Calls for City of Melbourne to commission an independent analysis and review of the CUB site conditions

The City of Melbourne has been called on to commission an independent structural engineers report of the design, construction and layout of the Swanston Street CUB “Swanston Square” development site

Anthony van der Craats, community activist and blogger, said “An independent review should determine the full impact of the site conditions and the design and construction of the fixed plywood hoarding fencing.  The site analysis should include a wind tunnel test to ascertain if the placement of the ship containers used as an advertising bill board concentrated wind forces on the hoarding and masonry wall”

The review should also consider the role of the City Council’s statutory building planning permit administration so as to ensure that all legal requirements and procedures had been complied with and if need be recommend any changes to local laws to ensure public safety on construction sites.

“There is ongoing concern that the design and construction of the wooden hoarding had facilitated the collapse of the masonry wall which killed three  pedestrians in Swanston Street on Thursday”.

City of Melbourne guidelines list a maximum height of 2.4m for building site hoardings. Any hoarding and temporary construction should be able to withstand a live wind loads in accordance with design standard  AS 1170.2

The hoarding in place on the Swanston Street site was reported to be 3m high and may have been constructed without the necessary permits or Council inspection .  The Southern edge of the masonry wall was not adequately supported to withstand lateral forces to prevent its collapse.

The design and height of the wooden hoarding, its faxation to the masonry wall, and the placement of the ship containers could have all worked in conjunction to concentrate wind forces on the wall causing it to collapse.

Wall of Silence

The Council must respond to community concerns,.  The media, in attempting to contact Council Officers seeking answers to questions in relation to the sites administration, have been meet with a wall of silence as the council administration goes into lock down amidst concern that the City of Melbourne may be subject to litigation and a compensation claim.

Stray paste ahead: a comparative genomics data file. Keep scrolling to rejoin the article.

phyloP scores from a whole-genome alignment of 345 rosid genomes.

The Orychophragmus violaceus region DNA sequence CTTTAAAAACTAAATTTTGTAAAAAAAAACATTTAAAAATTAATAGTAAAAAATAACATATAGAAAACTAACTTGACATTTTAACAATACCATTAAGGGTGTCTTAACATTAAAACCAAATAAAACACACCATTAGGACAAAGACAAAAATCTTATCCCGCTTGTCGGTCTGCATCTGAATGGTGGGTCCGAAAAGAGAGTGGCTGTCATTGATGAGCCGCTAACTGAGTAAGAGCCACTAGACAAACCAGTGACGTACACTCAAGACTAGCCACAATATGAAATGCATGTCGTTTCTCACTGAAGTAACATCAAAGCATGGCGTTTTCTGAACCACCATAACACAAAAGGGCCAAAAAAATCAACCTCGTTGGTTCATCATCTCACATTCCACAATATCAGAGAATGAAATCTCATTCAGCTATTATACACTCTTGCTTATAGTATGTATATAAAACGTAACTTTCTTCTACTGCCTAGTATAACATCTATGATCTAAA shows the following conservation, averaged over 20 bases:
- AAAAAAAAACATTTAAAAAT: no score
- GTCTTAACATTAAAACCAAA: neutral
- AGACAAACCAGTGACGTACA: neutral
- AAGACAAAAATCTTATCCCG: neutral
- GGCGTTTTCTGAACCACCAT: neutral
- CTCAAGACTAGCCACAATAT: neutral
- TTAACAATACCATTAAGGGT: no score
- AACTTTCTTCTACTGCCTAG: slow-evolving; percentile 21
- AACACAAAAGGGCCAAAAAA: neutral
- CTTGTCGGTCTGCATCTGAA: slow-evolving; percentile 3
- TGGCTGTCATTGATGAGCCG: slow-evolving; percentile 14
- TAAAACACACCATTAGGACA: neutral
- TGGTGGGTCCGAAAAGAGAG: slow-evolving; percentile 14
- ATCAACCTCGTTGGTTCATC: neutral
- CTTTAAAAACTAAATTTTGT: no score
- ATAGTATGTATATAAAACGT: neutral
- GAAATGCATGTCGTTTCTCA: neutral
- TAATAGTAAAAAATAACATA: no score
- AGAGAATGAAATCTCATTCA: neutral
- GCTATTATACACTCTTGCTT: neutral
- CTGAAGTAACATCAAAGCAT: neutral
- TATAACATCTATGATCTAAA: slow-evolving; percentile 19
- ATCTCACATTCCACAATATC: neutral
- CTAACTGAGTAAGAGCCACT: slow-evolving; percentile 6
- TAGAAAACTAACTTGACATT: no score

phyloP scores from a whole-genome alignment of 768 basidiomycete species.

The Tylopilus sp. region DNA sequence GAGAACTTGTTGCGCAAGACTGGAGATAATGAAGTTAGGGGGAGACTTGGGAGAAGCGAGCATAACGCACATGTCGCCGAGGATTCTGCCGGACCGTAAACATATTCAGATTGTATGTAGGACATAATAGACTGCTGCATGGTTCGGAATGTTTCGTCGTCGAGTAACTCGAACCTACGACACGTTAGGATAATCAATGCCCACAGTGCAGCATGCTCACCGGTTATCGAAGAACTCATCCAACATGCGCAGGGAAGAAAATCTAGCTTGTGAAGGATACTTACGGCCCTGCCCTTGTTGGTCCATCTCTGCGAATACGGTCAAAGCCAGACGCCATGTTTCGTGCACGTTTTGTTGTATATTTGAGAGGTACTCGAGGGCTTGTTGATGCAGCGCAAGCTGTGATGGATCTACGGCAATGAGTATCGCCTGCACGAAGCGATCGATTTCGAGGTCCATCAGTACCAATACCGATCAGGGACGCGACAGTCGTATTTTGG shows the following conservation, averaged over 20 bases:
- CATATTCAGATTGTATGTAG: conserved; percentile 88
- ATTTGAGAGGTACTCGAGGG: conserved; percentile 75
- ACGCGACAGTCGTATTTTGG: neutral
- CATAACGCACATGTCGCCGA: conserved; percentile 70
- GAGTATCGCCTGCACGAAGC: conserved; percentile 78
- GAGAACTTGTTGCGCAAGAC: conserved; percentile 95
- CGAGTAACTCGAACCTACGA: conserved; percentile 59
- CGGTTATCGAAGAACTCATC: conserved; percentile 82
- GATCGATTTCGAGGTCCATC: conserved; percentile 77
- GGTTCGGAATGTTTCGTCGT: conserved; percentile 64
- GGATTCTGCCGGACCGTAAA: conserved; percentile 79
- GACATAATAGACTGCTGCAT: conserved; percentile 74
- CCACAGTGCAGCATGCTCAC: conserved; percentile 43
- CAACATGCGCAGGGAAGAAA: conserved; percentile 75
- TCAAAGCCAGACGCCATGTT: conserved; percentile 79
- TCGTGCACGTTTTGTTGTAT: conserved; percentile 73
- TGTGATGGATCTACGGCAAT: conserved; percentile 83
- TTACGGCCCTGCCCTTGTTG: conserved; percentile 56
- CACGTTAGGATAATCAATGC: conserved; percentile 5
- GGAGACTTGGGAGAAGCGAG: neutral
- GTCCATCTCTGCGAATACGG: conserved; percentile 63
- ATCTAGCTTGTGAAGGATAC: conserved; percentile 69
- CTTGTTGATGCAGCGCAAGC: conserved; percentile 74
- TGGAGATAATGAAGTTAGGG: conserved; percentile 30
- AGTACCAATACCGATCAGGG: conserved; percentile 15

The City of Melbourne has a greater responsibility to the safety and the general public than its professional standing.  Being proactive in commissioning an independent report would be the first step to restoring public confidence in the council’s administration

If the Melbourne City Council is at fault putting its head in the sand will only make matters worst

CFMEU raises concerns over Swanston Street Wall hoarding

The Construction Forestry Mining and Energy Union (CFMEU) have raised concerns over the design and construction of the Swanston Street former CUB site.  The Unions concerns mirror those expressed express in this blog.

Questions are being asked if a planning and development permit had been issued by the City of Melbourne and the site inspected according to the Council’s Local laws and guidelines on building and construction site safety.  According to the Councils published information a permit is required to construct hoardings  which should be renewed every 12 months.

It is believed that the hoarding which was fixed to the masonry wall may have contributed to the walls collapse.  The hoarding would have increased the effect of the wind loading in a levering action motion causing the wall to collapse.

The new hoarding, that was constructed in 2012, was taller than the permitted height of construction site hoardings and extended up to 600mm above the height of the lowest part of the masonry wall, well above the 2.4 meter height limit for building site hoardings.

This along with a 25 meter section of plywood hoarding connected to the left of the masonry wall are the prime suspects for the walls collapse which is under review.